Fiji close in on Pacific Nations Cup glory
June 20, 2010
Japan's Hitoshi Ono leads an attack against Samoa at Apia Park © Oceaniarugby.com
Fiji edged nearer the 2010 Pacific Nations Cup crown with a thrilling 41-38 victory over Tonga in Apia.
Trrailing 31-10 at half-time, Fiji produced a stunning second-half comeback to clinch victory and are now just one win away from a first ever PNC title. Fiji will now play Samoa next weekend, and a win in that game will see their name etched on the PNC trophy for the first time ever. The result was heartbreak for a Tonga side that suffered a similarly agonising defeat at the hands of Samoa in the opening round of matches.
Tonga got off to a flying start as fullback Vungakato Lilo scored the match's first two tries in the opening 11 minutes and both were converted by fly-half Kurt Morath to give them a 14-0 lead. However, Lilo was sent to the sin-bin midway through the half and Fiji pounced to force their way back into the match. Fullback Taniela Rawaqa kicked the resulting penalty, before the impressive Sireli Naqelevuki set up wing Malakai Bakaniceva for Fijians first try. Morath added another penalty, however, to make the scores 31-10 at half time.
Fiji struck first after the re-start with prop Campese Ma'afu taking advantage of some excellent forward play and Rawaqa added the conversion, but Tonga responded immediately through Alepini Olsson. The lock showed great strength to score Tonga's fifth try, beating four defenders, and Morath made it five from five conversions.
Fiji head coach Sam Domoni made several replacements, and they had an immediate impact as scrum-half Kelemedi Bolatagane showed excellent speed with a quick tap to make it 38-27. Captain Dominiko Waqaniburotu scored the Fijian's fourth try having received the ball on the wing from replacement Graham Dewes, and Rawaqa cut the deficit to just four points with the conversion.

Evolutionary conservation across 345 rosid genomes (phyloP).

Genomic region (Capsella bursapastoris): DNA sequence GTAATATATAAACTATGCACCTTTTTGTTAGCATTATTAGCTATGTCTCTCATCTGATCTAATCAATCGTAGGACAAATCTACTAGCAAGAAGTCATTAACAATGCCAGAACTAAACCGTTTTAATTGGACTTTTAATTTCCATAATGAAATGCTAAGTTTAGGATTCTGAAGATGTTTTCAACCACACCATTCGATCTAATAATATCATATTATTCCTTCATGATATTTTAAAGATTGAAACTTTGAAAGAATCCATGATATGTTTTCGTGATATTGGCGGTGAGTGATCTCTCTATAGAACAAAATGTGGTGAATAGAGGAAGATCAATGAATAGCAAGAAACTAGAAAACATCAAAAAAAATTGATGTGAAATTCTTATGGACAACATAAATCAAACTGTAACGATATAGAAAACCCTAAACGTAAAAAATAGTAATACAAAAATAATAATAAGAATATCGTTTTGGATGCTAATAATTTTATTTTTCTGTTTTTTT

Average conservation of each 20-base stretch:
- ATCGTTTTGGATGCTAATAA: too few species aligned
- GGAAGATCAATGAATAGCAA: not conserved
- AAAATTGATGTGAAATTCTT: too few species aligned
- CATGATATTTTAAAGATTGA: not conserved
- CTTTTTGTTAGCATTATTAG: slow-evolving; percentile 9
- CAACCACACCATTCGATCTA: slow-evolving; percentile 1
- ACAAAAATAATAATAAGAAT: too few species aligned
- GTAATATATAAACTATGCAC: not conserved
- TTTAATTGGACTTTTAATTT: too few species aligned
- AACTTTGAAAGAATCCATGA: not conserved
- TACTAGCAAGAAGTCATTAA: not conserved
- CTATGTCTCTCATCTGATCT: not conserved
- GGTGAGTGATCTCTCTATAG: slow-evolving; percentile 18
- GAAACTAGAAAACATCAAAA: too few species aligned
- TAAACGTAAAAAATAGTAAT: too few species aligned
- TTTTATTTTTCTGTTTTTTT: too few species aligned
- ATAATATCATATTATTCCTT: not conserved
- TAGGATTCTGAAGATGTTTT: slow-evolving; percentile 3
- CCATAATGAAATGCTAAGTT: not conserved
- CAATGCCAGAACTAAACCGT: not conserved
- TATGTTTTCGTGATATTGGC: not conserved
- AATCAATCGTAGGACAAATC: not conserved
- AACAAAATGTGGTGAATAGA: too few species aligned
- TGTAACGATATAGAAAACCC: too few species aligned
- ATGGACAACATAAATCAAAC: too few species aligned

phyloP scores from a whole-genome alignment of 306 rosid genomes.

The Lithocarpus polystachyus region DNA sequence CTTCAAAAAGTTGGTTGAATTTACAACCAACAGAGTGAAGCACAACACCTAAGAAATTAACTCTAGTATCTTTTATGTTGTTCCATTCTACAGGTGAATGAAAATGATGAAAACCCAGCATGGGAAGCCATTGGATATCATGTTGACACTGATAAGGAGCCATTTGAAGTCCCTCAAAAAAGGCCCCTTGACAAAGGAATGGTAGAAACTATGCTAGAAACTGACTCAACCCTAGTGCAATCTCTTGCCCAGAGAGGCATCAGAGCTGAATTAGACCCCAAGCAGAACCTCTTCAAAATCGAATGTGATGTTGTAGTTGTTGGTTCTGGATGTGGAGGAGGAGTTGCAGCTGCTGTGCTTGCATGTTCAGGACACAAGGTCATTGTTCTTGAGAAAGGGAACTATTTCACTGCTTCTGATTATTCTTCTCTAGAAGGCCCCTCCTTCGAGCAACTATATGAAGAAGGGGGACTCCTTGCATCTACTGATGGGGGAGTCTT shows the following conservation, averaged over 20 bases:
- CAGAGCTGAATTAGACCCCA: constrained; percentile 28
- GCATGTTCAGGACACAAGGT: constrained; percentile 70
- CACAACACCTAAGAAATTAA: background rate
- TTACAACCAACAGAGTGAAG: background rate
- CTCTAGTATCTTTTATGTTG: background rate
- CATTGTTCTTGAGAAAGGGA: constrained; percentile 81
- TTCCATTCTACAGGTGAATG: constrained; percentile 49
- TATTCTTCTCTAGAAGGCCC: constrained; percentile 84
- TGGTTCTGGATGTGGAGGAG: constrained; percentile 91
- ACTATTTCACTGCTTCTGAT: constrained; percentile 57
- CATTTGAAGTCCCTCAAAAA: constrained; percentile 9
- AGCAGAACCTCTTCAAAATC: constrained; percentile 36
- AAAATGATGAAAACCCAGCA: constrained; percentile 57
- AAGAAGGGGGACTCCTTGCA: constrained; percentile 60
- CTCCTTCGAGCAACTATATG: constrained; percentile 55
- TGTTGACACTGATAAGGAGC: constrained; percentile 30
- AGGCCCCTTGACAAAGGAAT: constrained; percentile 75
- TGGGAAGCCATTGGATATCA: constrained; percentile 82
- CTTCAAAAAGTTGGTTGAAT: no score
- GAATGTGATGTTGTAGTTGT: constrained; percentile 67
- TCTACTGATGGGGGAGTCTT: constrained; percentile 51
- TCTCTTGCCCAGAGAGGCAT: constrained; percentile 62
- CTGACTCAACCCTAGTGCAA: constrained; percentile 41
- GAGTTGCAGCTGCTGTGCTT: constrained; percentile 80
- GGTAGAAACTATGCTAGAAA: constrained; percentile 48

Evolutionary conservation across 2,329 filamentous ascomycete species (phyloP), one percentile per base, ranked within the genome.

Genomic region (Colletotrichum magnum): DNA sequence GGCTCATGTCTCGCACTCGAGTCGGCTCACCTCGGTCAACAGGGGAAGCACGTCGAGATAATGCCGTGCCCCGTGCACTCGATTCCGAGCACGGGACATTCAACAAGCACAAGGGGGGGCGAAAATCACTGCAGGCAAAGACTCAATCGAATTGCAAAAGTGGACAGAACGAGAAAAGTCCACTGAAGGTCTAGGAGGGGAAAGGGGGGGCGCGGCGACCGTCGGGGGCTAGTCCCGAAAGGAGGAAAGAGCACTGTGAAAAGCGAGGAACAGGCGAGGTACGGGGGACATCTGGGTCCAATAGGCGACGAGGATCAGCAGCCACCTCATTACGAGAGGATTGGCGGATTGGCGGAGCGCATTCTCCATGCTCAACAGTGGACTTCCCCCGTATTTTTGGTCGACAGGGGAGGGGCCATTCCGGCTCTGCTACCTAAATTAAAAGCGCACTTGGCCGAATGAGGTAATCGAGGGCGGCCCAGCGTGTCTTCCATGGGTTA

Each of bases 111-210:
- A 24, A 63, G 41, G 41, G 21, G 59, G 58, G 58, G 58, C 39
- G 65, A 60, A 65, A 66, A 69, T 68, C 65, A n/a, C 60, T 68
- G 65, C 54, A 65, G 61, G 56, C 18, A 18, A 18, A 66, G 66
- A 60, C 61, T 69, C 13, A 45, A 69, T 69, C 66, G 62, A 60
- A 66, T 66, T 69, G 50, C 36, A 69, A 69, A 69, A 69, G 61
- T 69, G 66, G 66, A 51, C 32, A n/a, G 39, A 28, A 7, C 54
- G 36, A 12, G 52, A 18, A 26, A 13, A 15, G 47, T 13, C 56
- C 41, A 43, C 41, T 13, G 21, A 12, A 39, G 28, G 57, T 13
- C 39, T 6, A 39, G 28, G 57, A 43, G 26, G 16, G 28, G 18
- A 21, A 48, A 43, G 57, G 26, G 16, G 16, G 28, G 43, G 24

With five minutes remaining Tongan hearts were broken as Fiji completed the comeback through lock Sekonaia Kalou who scored the winnng try in the corner and Rawaqa's conversion extended his leading all-time PNC points tally to 83.
Fiji captain Domoniko Waqaniburotu commented, "It was a great comeback. We made a lot of mistakes in the first half but in the second half we had to comeback. Tonga was stopping us from going wide and made us play their way in the first half. We changed this in the second half and spread the ball, which paid dividends and we scored the tries."
Elsewhere, Japan recorded their first ever Pacific Nations Cup victory over Samoa with a 31-23 win in their clash at Apia Park. The victory is only Japan's second ever victory over the Pacific Islanders, with the other coming in 1999, and the result saw the bounce back from their 22-8 defeat to Fiji last week and keep their title challenge alive.
Fly-half James Arlidge gave Japan the lead before IRB Sevens star Lolo Lui responded with two of his own to give the hosts a narrow advantage. Japan then raised their game with Arlidge conjuring a superb chip ahead that Ryan Nicholas collected before racing away for the first try of the game. Centre Nicholas then turned provider for Hirotoki Onozawa to score Japan's second in the corner, before grabbing another himself just past the half hour and the boot of Arlidge ensured Japan went into the break with a commanding 25-6 lead.
Samoa came out firing in the second half, however, and although Arlidge extended the Japanese lead to 22 points, the hosts cut out the unforced errors that had littered the first half and scored three second half tries under the sun in Apia. First Samoa's forwards set the platform for George Stowers to cross and IRB Sevens Player of the Year Mikaele Pesamino continued his excellent form from last week with a further try after Uale Mai showed great vision to create the try for the wing to score in the corner.
Lui missed the conversion before Arlidge added a drop goal for Japan to take his match tally to 16 and extend the lead to 31-16 with minutes remaining. Pesamino added his second and Samoa's third, again created by Mai, but it was too little to late as Japan held on to a much awaited victory.
Japan coach John Kirwan commented, "It was an incredible performance by the players as they knew they did not play well last weekend against Fiji. There was more accuracy and courage and the players deserve it. Inspiration comes from within and we knew that it would be physical against Samoa but I salute the players. There were six minutes of extra time but the players kept on tackling. We knew Samoa would be strong and aggressive at the break down but we just ran the ball from everywhere."
The time for tinkering is over - England must nail their colours to the mast in key positions, writes Phil Vickery
"New Zealand-born Joe Schmidt has forged the Irish into a street-smart, well- prepared side," John Mitchell on the Irish renaissance
"I am bored of hearing 'I can't fault the effort'. Let us take that for granted and look for some quality." John Taylor writes
Reports comparing the 2014 Wallabies with their rabble-like predecessors of 2005 are unfair and self-serving, Greg Growden reports